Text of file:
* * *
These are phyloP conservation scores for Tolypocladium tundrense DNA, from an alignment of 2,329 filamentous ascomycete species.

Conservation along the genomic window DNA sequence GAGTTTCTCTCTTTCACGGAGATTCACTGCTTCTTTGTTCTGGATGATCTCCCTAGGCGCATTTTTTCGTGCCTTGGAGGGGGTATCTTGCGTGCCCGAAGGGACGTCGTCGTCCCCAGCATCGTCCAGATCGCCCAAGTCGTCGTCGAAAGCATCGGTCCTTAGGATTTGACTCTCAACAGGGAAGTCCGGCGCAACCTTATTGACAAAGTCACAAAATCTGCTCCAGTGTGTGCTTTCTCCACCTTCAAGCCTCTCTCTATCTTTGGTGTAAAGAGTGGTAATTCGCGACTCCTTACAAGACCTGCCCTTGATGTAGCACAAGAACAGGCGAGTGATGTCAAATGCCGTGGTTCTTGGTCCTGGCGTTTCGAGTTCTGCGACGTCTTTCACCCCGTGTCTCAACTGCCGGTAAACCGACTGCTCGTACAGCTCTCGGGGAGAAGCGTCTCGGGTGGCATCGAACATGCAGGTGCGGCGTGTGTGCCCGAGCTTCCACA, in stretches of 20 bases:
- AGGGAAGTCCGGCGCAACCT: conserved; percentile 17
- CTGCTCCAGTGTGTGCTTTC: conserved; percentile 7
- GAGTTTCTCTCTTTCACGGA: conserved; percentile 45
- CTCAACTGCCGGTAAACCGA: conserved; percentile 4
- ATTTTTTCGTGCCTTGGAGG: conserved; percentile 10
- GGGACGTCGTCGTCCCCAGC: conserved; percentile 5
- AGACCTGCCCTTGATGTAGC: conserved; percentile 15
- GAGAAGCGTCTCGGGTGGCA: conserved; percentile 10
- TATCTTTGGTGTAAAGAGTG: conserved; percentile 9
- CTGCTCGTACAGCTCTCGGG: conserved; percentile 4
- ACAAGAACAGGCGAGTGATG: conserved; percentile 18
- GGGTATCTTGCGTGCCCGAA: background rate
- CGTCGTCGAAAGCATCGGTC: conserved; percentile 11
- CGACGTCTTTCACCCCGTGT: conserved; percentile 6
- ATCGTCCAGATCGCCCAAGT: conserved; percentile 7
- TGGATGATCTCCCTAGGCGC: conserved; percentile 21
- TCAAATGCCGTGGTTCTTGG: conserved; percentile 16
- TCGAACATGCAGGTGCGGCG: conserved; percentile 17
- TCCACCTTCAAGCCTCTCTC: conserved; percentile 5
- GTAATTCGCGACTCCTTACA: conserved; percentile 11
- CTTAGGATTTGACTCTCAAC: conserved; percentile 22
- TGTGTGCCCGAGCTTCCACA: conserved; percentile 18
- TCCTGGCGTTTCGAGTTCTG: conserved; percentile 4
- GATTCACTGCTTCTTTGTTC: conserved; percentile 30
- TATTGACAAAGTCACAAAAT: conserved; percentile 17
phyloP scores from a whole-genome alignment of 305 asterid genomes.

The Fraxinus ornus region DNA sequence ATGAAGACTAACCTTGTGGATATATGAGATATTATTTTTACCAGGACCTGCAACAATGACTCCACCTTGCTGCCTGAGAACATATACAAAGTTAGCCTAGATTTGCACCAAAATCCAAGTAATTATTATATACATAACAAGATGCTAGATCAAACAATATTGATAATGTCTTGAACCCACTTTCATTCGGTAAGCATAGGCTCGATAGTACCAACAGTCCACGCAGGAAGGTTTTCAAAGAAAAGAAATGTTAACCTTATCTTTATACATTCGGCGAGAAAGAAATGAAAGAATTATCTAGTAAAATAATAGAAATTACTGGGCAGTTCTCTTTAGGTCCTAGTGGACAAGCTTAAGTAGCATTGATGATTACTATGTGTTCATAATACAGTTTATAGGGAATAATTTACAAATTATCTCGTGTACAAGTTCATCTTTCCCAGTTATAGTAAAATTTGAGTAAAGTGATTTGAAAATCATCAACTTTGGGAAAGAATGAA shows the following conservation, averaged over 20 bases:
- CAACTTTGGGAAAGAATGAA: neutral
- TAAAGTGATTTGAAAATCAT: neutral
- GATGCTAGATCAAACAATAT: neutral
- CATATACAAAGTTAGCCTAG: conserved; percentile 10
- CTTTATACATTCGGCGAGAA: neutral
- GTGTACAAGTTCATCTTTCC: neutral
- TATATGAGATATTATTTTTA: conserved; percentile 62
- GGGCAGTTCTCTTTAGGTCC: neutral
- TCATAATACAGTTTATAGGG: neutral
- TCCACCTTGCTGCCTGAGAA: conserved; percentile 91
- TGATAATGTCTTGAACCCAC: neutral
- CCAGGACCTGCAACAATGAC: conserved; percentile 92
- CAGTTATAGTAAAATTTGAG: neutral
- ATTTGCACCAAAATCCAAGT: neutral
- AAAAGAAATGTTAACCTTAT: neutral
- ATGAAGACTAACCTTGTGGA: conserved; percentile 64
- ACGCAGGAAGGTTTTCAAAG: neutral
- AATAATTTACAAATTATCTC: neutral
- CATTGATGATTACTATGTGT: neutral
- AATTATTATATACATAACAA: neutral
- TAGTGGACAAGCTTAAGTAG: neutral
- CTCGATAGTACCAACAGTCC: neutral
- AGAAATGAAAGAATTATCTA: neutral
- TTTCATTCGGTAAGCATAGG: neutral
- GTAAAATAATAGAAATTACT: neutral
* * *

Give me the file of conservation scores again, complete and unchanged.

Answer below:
These are phyloP conservation scores for Tolypocladium tundrense DNA, from an alignment of 2,329 filamentous ascomycete species.

Conservation along the genomic window DNA sequence GAGTTTCTCTCTTTCACGGAGATTCACTGCTTCTTTGTTCTGGATGATCTCCCTAGGCGCATTTTTTCGTGCCTTGGAGGGGGTATCTTGCGTGCCCGAAGGGACGTCGTCGTCCCCAGCATCGTCCAGATCGCCCAAGTCGTCGTCGAAAGCATCGGTCCTTAGGATTTGACTCTCAACAGGGAAGTCCGGCGCAACCTTATTGACAAAGTCACAAAATCTGCTCCAGTGTGTGCTTTCTCCACCTTCAAGCCTCTCTCTATCTTTGGTGTAAAGAGTGGTAATTCGCGACTCCTTACAAGACCTGCCCTTGATGTAGCACAAGAACAGGCGAGTGATGTCAAATGCCGTGGTTCTTGGTCCTGGCGTTTCGAGTTCTGCGACGTCTTTCACCCCGTGTCTCAACTGCCGGTAAACCGACTGCTCGTACAGCTCTCGGGGAGAAGCGTCTCGGGTGGCATCGAACATGCAGGTGCGGCGTGTGTGCCCGAGCTTCCACA, in stretches of 20 bases:
- AGGGAAGTCCGGCGCAACCT: conserved; percentile 17
- CTGCTCCAGTGTGTGCTTTC: conserved; percentile 7
- GAGTTTCTCTCTTTCACGGA: conserved; percentile 45
- CTCAACTGCCGGTAAACCGA: conserved; percentile 4
- ATTTTTTCGTGCCTTGGAGG: conserved; percentile 10
- GGGACGTCGTCGTCCCCAGC: conserved; percentile 5
- AGACCTGCCCTTGATGTAGC: conserved; percentile 15
- GAGAAGCGTCTCGGGTGGCA: conserved; percentile 10
- TATCTTTGGTGTAAAGAGTG: conserved; percentile 9
- CTGCTCGTACAGCTCTCGGG: conserved; percentile 4
- ACAAGAACAGGCGAGTGATG: conserved; percentile 18
- GGGTATCTTGCGTGCCCGAA: background rate
- CGTCGTCGAAAGCATCGGTC: conserved; percentile 11
- CGACGTCTTTCACCCCGTGT: conserved; percentile 6
- ATCGTCCAGATCGCCCAAGT: conserved; percentile 7
- TGGATGATCTCCCTAGGCGC: conserved; percentile 21
- TCAAATGCCGTGGTTCTTGG: conserved; percentile 16
- TCGAACATGCAGGTGCGGCG: conserved; percentile 17
- TCCACCTTCAAGCCTCTCTC: conserved; percentile 5
- GTAATTCGCGACTCCTTACA: conserved; percentile 11
- CTTAGGATTTGACTCTCAAC: conserved; percentile 22
- TGTGTGCCCGAGCTTCCACA: conserved; percentile 18
- TCCTGGCGTTTCGAGTTCTG: conserved; percentile 4
- GATTCACTGCTTCTTTGTTC: conserved; percentile 30
- TATTGACAAAGTCACAAAAT: conserved; percentile 17
phyloP scores from a whole-genome alignment of 305 asterid genomes.

The Fraxinus ornus region DNA sequence ATGAAGACTAACCTTGTGGATATATGAGATATTATTTTTACCAGGACCTGCAACAATGACTCCACCTTGCTGCCTGAGAACATATACAAAGTTAGCCTAGATTTGCACCAAAATCCAAGTAATTATTATATACATAACAAGATGCTAGATCAAACAATATTGATAATGTCTTGAACCCACTTTCATTCGGTAAGCATAGGCTCGATAGTACCAACAGTCCACGCAGGAAGGTTTTCAAAGAAAAGAAATGTTAACCTTATCTTTATACATTCGGCGAGAAAGAAATGAAAGAATTATCTAGTAAAATAATAGAAATTACTGGGCAGTTCTCTTTAGGTCCTAGTGGACAAGCTTAAGTAGCATTGATGATTACTATGTGTTCATAATACAGTTTATAGGGAATAATTTACAAATTATCTCGTGTACAAGTTCATCTTTCCCAGTTATAGTAAAATTTGAGTAAAGTGATTTGAAAATCATCAACTTTGGGAAAGAATGAA shows the following conservation, averaged over 20 bases:
- CAACTTTGGGAAAGAATGAA: neutral
- TAAAGTGATTTGAAAATCAT: neutral
- GATGCTAGATCAAACAATAT: neutral
- CATATACAAAGTTAGCCTAG: conserved; percentile 10
- CTTTATACATTCGGCGAGAA: neutral
- GTGTACAAGTTCATCTTTCC: neutral
- TATATGAGATATTATTTTTA: conserved; percentile 62
- GGGCAGTTCTCTTTAGGTCC: neutral
- TCATAATACAGTTTATAGGG: neutral
- TCCACCTTGCTGCCTGAGAA: conserved; percentile 91
- TGATAATGTCTTGAACCCAC: neutral
- CCAGGACCTGCAACAATGAC: conserved; percentile 92
- CAGTTATAGTAAAATTTGAG: neutral
- ATTTGCACCAAAATCCAAGT: neutral
- AAAAGAAATGTTAACCTTAT: neutral
- ATGAAGACTAACCTTGTGGA: conserved; percentile 64
- ACGCAGGAAGGTTTTCAAAG: neutral
- AATAATTTACAAATTATCTC: neutral
- CATTGATGATTACTATGTGT: neutral
- AATTATTATATACATAACAA: neutral
- TAGTGGACAAGCTTAAGTAG: neutral
- CTCGATAGTACCAACAGTCC: neutral
- AGAAATGAAAGAATTATCTA: neutral
- TTTCATTCGGTAAGCATAGG: neutral
- GTAAAATAATAGAAATTACT: neutral